On Oct. 28 at the McGill Sports Complex, passersby heard the McGill swim team’s deafening cheers from the Memorial Pool, where the season’s second RSEQ University Cup was being held. The McGill Redmen clinched a tight victory, while the Université de Montréal (UdeM) Carabins’ women splashed ahead of the Martlets. McGill ended the day in second place overall.
Despite juggling swimming and midterms, McGill’s swimmers managed to thrive at Saturday’s meet. Second-year Will Simpson won one gold and two silver medals, and fourth-year Jessica Warrack captured a gold and a bronze. Samuel Wang, a second-year Biochemistry major, reigned victorious in four events—the 4x100m medley, 50m freestyle, 100m butterfly, and the 4x100m freestyle. He is aiming for the U Sports Nationals at the end of the season.
“Meets like these are definitely stepping stones towards that goal,” Wang said. “To be doing very well in the season is a good sign.”
The team’s newcomers also contributed to McGill’s success at the meet. Bradley Crocker, currently in the first year of his master’s degree, walked away with two golds. First year Bailey Mothe got third place in the 400m medley. Other rookies to look out for include Cecile Wiederkehr and Joseph Perry. McGill Head Coach Peter Carpenter praised the exceptional rookies.
“We have third- and fifth-year students joining the team for the first time,” Carpenter said. “Everywhere you turn you find rookies doing well and scoring points.”
Alongside the thrilling races, the home team’s spirit took centre stage. Swimmers slapped the edges of the pool to cheer their teammates on, and the roar of “Let's go Redmen” made it difficult for spectators to carry on conversations on the pool deck. According to the swimmers, the team atmosphere provides the base for their success in the pool.
“We all come from different backgrounds, but when we come here we're basically a family,” Wang explained.
Sarah Mehain, a fifth-year student who competed in the 4x100m medley, also recognized the importance of her teammates’ constant support—her favourite part of the team.
“The atmosphere,” Mehain said. “It’s really supportive and pumped up at swim meets.”
Similarly, Taryn Pratt, a first year who swam in four events, found that the cheering created a positive atmosphere that encouraged success.
“Although swimming is an individual sport, the whole team is right behind you lifting you up,” Pratt said.
McGill swimming has set a direction by creating collective goals for the season. The team is aiming for three-quarters of the swimmers to qualify for the U Sports National Championships at the end of February. But the goals aren't just limited to the pool: In terms of academics, the Martlets are aiming for a collective 3.0 GPA.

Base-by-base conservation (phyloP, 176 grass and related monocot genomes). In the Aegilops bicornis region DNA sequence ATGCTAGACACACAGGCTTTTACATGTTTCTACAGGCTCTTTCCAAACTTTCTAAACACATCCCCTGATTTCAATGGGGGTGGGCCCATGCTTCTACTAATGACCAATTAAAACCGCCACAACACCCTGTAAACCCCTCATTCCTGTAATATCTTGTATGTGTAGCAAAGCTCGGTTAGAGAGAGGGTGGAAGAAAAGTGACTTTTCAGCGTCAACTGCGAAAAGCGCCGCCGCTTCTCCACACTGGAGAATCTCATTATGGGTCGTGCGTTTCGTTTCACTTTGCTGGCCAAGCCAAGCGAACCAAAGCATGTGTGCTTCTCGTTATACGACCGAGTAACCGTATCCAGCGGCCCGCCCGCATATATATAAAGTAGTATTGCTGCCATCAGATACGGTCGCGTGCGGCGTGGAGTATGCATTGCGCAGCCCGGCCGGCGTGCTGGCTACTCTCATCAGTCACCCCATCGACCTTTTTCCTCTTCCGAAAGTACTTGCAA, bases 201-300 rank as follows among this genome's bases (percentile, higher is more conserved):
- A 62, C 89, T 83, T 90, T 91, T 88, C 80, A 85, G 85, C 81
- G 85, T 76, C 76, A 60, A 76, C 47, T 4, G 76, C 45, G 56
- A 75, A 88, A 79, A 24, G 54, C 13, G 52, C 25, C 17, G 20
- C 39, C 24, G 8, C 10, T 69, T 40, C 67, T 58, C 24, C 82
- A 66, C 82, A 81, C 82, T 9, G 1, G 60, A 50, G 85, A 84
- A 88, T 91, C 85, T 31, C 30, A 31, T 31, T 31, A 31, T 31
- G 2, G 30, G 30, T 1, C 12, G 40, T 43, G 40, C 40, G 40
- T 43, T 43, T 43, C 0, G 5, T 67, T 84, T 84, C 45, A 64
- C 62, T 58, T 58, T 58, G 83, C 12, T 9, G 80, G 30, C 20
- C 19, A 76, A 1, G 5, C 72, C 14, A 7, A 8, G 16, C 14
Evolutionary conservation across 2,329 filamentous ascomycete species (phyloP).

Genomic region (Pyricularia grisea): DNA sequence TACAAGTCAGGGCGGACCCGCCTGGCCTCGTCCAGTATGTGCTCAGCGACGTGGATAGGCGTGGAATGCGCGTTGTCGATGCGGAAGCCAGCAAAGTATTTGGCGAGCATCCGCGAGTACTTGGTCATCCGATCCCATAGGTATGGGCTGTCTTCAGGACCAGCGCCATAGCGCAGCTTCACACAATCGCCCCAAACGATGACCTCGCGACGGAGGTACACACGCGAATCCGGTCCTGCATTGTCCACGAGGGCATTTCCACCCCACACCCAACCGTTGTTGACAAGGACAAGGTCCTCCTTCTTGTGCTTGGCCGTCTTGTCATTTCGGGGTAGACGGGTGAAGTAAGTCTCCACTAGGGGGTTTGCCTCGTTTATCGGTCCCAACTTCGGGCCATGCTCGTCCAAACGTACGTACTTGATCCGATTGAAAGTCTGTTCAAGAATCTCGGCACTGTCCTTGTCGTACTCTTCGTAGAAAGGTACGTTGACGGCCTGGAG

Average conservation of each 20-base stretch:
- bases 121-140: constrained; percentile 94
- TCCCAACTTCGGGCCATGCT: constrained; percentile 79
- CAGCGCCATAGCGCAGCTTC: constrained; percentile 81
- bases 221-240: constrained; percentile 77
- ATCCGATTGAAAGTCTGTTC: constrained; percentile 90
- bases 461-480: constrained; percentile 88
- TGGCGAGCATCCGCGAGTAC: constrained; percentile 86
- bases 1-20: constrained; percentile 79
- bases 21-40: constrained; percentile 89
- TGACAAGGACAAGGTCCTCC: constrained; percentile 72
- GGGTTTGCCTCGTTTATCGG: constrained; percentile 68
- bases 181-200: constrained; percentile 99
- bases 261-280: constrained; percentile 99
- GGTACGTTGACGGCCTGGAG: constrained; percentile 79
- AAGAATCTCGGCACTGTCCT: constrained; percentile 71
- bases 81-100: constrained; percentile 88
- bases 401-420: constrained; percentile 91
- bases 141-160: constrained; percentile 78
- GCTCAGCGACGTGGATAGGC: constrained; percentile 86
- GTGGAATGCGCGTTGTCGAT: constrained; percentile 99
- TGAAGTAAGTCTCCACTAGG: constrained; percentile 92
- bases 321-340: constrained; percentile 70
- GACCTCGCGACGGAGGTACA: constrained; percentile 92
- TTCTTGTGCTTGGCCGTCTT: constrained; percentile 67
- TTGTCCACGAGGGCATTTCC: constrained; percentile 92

Despite the high academic bar and a full slate of work in and out of the pool leading in, Carpenter was thoroughly impressed by his team’s strong performance.
“Traditionally, the period between Cup 1 and Cup 2 is the hardest for our swimmers, since it comes after completing weeks of midterms,” Carpenter said. “Our first meet went very well, so we set a high bar […] but this is the best Cup 2 meet we've had by far.”
Indeed, McGill swimmers showed no sign of midterm fatigue and displayed inexhaustible energy throughout the day. As the team behind him roared in support of those in the water, the coach beamed. Looking toward the rest of the season, Carpenter explained that technical skills would be his major focus. These include the swimmers’ walls, kickoffs, and starts. As for McGill’s biggest strength, Carpenter gave one word—depth.
"McGill [scores] more fifth, sixth, seventh places by far,” he said. “[At] the end of the day, it helps a lot."
McGill will head to Outremont as the UdeM Carabins host the third leg of the University Cup on Nov. 25.
Moment of the meet
The pool deck exploded with cheers as second-year Will Simpson made his final stretch for silver in the 200m backstroke.
“They have every reason to be tired, but the spirit is lifting everyone up. I’m very proud of them.” – McGill Head Coach Peter Carpenter
Samuel Wang topped the medal board with four golds—the 4x100m medley, 50m freestyle, 100m butterfly, and the 4x100m freestyle.